April 7, 1998 |
In a defeat for unwed fathers, the California Supreme Court ruled Monday that a man who fathers a child with a woman who is married to someone else may be denied all legal parental rights. A man who "fathers a child with a woman married to another man takes the risk that the child will be raised within that marriage and that he will be excluded from participation in the child's life," Justice Joyce L. Kennard wrote.
July 6, 1988 |
The state Supreme Court ruled Tuesday that defendants who lose in small claims courts have no right to a jury trial when they appeal to higher courts. The court unanimously found that while losing small claims defendants have a right to a new trial before a Superior Court judge, they have no right to demand that a jury review their claims. The justices noted that the small claims system, set up by the Legislature in 1921, is supposed to be informal and should resolve problems quickly.
August 10, 1999 |
The heirs of an uninsured driver killed in a crash can sue for damages beyond the limits placed by California voters on lawsuits by the uninsured drivers themselves, the state Supreme Court ruled Monday. It was the second ruling in a week to limit the scope of Proposition 213, an insurer-backed 1996 initiative that barred uninsured drivers from recovering damages for "noneconomic" harm such as pain and suffering. The measure allowed them to sue only for economic damages such as wage losses.
May 17, 1994 |
In a landmark ruling, the California Supreme Court held Monday that a person can be convicted of murder for causing the death of a fetus that could have been legally aborted. The 6-to-1 decision will allow prosecutors to charge a defendant with murder for causing a pregnant woman to miscarry, even if her fetus had been only seven to eight weeks old and incapable of surviving outside her womb.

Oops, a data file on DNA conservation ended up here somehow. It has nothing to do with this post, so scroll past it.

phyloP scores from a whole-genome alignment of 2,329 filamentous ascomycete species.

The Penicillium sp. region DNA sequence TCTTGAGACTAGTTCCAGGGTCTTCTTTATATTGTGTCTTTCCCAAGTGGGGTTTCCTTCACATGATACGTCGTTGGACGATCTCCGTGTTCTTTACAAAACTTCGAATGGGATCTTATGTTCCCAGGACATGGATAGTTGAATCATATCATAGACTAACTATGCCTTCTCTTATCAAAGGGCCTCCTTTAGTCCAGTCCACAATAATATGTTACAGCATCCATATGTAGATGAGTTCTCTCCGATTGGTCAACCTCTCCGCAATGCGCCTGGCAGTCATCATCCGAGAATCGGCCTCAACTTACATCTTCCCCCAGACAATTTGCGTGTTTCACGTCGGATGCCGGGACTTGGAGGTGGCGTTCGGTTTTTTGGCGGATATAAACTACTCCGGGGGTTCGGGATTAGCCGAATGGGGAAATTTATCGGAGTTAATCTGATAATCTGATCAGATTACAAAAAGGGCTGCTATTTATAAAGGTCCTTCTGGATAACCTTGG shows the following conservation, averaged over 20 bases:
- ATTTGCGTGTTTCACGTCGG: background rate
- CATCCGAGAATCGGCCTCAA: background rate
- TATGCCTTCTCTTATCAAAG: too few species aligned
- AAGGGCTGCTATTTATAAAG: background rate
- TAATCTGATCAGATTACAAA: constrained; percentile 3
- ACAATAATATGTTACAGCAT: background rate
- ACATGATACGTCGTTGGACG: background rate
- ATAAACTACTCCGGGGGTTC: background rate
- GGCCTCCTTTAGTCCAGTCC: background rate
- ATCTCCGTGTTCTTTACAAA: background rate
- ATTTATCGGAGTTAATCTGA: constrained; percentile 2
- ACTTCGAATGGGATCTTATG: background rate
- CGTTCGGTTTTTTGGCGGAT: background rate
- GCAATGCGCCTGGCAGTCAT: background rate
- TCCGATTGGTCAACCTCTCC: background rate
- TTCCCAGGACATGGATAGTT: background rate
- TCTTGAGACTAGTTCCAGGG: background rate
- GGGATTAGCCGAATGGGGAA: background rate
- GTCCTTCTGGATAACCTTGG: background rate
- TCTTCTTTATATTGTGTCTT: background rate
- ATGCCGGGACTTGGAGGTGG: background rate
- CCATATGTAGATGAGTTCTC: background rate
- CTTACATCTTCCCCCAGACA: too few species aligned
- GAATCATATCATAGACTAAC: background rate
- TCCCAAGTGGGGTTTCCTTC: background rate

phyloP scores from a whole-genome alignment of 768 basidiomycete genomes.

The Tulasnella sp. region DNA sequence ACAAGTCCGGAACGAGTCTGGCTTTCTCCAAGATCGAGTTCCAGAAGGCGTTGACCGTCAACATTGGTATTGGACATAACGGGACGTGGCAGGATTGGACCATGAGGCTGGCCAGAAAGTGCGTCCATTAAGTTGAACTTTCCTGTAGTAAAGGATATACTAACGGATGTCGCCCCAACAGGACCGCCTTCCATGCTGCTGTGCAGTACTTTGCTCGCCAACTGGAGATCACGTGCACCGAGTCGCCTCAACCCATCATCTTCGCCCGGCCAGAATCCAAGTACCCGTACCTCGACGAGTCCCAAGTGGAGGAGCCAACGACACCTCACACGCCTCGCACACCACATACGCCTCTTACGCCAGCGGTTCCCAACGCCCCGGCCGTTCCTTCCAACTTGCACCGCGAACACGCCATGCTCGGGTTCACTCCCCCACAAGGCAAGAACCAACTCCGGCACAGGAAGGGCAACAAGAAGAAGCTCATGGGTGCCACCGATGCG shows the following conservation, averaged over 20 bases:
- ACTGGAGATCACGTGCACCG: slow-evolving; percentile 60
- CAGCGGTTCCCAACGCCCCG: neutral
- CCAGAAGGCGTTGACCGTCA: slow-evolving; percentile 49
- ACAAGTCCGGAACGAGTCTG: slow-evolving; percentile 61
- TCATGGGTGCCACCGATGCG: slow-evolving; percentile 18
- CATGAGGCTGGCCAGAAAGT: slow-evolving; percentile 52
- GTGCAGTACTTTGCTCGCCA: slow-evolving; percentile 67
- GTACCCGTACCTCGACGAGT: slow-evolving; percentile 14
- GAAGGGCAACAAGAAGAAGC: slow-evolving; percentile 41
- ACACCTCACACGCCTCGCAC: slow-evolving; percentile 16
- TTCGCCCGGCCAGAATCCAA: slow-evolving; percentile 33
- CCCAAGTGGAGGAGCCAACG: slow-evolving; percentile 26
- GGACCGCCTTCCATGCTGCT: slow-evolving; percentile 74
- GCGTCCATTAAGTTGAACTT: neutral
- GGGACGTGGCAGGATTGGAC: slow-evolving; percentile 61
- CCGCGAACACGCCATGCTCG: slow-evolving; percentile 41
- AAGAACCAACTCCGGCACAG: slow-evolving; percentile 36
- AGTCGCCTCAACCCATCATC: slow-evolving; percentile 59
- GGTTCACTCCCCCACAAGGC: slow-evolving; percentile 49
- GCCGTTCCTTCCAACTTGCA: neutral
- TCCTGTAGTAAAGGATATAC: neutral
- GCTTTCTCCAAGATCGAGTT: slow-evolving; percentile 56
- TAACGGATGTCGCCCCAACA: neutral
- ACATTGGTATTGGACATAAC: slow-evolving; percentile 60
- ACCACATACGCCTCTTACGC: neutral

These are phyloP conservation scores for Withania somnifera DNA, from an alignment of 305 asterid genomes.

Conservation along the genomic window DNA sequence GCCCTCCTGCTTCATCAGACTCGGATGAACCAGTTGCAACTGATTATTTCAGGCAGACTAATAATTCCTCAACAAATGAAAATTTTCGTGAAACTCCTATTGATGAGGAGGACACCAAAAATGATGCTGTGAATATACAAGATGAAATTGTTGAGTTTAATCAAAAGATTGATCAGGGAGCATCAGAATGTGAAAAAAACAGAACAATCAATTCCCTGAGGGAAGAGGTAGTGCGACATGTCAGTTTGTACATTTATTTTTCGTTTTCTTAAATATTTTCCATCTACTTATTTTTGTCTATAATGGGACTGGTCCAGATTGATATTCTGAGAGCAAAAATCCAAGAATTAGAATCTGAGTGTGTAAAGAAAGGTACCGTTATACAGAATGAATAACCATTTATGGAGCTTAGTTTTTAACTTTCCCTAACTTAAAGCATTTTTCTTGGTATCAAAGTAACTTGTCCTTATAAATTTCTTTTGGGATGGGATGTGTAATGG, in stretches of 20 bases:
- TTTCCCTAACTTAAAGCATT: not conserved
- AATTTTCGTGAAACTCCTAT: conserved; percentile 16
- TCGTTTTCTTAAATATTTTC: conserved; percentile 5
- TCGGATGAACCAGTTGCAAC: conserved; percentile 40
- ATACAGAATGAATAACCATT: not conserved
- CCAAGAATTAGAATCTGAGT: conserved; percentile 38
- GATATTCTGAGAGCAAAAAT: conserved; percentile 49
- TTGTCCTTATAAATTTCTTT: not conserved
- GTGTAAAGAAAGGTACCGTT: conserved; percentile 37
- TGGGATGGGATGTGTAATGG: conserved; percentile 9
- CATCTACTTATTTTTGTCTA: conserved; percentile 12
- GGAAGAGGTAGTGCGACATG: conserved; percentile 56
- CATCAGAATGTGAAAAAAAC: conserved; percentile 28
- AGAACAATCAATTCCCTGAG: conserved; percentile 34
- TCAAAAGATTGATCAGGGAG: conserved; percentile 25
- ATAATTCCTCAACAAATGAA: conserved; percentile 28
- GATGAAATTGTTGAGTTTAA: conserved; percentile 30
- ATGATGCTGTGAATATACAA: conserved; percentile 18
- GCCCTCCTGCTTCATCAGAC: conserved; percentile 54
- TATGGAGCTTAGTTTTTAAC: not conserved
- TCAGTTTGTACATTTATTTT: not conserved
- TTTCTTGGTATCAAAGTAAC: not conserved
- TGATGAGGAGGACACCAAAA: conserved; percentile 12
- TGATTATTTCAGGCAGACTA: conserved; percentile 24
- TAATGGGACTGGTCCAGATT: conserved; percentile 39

December 8, 1993 |
The California Supreme Court held Tuesday that a jury has wide-ranging discretion to consider various factors in determining whether a convicted killer should be sentenced to death or life without parole. The court issued its ruling in a case the U.S. Supreme Court had ordered it to re-examine as part of California's death penalty law. Specifically, the high court wanted the state justices to determine whether the California death law is too vague. On Monday, the U.S.
December 13, 1991 |
The state Supreme Court on Thursday refused to allow defendants to evade a charge of murder on grounds they were drunk or mentally impaired when the killing occurred. The court unanimously rejected what prosecutors called an attempt to resurrect the controversial "diminished capacity" defense. The legal defense had been abolished by the Legislature and the voters under Proposition 8, a 1982 anti-crime initiative.
CALIFORNIA | LOCAL
October 17, 2000 |
The California Supreme Court ruled Monday that police can search a house for evidence even if they list the wrong address on a search warrant, a decision blasted by defense attorneys. The court overturned an appeals court decision that threw out evidence Brea police gathered in 1997 with a warrant full of errors--including the wrong address.
April 25, 1995 |
The California Supreme Court on Monday upheld a sweeping Santa Ana homeless ordinance, ruling that cities may prosecute people for using a sleeping bag or blanket on public property. On a 6-1 vote, the court held that Santa Ana's 1992 law, one of the toughest in the nation, does not violate the constitutional rights of the homeless. The ruling overturns a lower court decision that the law posed cruel and unusual punishment.
October 14, 1994 |
Even when a person denies that domestic violence has occurred in his or her home, police can enter and investigate if they reasonably suspect a problem, according to a ruling left intact by the state Supreme Court. A Newport Beach woman whose drug conviction resulted from a police search in response to a report of a man shoving a woman around was denied review of an appeal in a unanimous court decision Thursday.
July 4, 1997 |
The California Supreme Court gave prosecutors a victory Thursday, ruling that serious felonies committed by a juvenile, even when dealt with by a Juvenile Court, can count as prior strikes under the state's three-strikes law. Legal experts said the ruling settles the issue of what a judge may consider in deciding whether a convicted adult felon is subject to the 25-year-to-life sentence mandated by the three-strikes law for repeat felons.